“Respective [sic] View of the Federal House,” by Andrew Mayfield Carshore, 1792
Many submissions to the Capitol design competition failed to impress President Washington, including this one.
1976.88.23 Courtesy of The Maryland Historical Society
Designing the Capitol
Pierre L’Enfant laid out the streets of Washington, D.C., but failed to produce designs for public buildings as requested. To fill this gap, Secretary of State Thomas Jefferson proposed an architectural competition for the new Capitol in 1792. The contest offered entrants a city lot—and a cash prize of $500. It drew about thirteen applicants, including soldiers, teachers, judges, and craftsmen originally from Ireland, France, England, Germany, and America.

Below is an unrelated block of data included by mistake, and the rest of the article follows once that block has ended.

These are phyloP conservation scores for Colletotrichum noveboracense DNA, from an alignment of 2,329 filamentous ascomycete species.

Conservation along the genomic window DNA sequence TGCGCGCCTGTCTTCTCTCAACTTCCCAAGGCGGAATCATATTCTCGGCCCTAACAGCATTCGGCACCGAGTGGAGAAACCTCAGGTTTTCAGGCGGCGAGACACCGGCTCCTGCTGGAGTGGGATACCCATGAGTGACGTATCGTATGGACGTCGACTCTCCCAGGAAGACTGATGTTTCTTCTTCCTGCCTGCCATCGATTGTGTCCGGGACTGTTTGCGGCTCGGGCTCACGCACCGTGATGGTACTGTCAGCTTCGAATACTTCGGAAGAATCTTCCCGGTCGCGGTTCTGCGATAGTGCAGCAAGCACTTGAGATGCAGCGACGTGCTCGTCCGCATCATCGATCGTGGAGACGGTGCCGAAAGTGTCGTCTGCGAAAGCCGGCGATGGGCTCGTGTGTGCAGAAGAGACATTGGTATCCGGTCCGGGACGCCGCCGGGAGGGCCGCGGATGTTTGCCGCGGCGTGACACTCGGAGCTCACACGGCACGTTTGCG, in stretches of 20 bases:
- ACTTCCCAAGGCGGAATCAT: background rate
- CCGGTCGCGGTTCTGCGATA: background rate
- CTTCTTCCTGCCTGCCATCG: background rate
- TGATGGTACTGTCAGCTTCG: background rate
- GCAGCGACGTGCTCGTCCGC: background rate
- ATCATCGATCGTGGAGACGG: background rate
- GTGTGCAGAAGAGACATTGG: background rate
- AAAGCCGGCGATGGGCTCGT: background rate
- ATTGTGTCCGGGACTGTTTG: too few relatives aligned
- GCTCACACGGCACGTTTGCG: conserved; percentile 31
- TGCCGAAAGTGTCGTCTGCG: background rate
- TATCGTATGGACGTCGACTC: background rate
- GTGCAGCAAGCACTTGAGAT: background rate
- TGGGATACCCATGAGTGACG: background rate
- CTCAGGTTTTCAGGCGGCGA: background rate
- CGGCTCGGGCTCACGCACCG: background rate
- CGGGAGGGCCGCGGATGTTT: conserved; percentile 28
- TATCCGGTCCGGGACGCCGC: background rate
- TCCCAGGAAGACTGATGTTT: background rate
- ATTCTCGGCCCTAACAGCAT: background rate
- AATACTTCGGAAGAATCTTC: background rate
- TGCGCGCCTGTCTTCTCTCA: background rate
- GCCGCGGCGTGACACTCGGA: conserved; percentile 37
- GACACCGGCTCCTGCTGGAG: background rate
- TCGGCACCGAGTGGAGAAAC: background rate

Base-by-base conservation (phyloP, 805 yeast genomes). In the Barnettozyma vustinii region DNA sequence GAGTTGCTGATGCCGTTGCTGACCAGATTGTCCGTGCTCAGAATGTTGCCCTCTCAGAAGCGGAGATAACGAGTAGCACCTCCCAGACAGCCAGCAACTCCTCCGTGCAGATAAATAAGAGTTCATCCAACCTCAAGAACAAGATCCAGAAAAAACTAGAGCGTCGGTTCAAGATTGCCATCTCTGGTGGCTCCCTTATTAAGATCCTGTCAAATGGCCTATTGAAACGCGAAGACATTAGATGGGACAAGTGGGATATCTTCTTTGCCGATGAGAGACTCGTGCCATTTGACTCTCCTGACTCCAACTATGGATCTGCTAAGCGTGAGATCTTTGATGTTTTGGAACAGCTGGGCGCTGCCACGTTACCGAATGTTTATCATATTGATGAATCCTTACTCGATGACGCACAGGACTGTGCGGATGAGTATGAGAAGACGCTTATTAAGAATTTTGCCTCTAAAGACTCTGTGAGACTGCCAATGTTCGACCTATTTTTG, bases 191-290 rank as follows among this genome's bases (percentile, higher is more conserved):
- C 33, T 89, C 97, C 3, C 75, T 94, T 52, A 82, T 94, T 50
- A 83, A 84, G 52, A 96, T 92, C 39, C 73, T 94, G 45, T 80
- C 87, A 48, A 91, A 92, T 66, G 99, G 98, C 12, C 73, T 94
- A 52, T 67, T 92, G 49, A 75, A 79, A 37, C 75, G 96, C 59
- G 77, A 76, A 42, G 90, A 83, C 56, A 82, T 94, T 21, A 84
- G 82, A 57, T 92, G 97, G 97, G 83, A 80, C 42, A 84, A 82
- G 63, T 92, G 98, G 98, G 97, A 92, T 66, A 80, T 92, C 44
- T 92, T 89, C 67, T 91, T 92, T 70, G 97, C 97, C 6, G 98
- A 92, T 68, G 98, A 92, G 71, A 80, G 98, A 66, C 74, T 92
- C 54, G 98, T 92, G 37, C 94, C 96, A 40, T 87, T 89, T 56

The competition entries disappointed President Washington. The designs lacked the dignity and stateliness he had expected. No prizes were awarded until, early in 1793, Dr. William Thornton presented a plan that President Washington praised for its “grandeur, simplicity, and beauty.” Thornton had envisioned a Capitol with the classical elegance, sophistication, and grand scale that Washington wanted.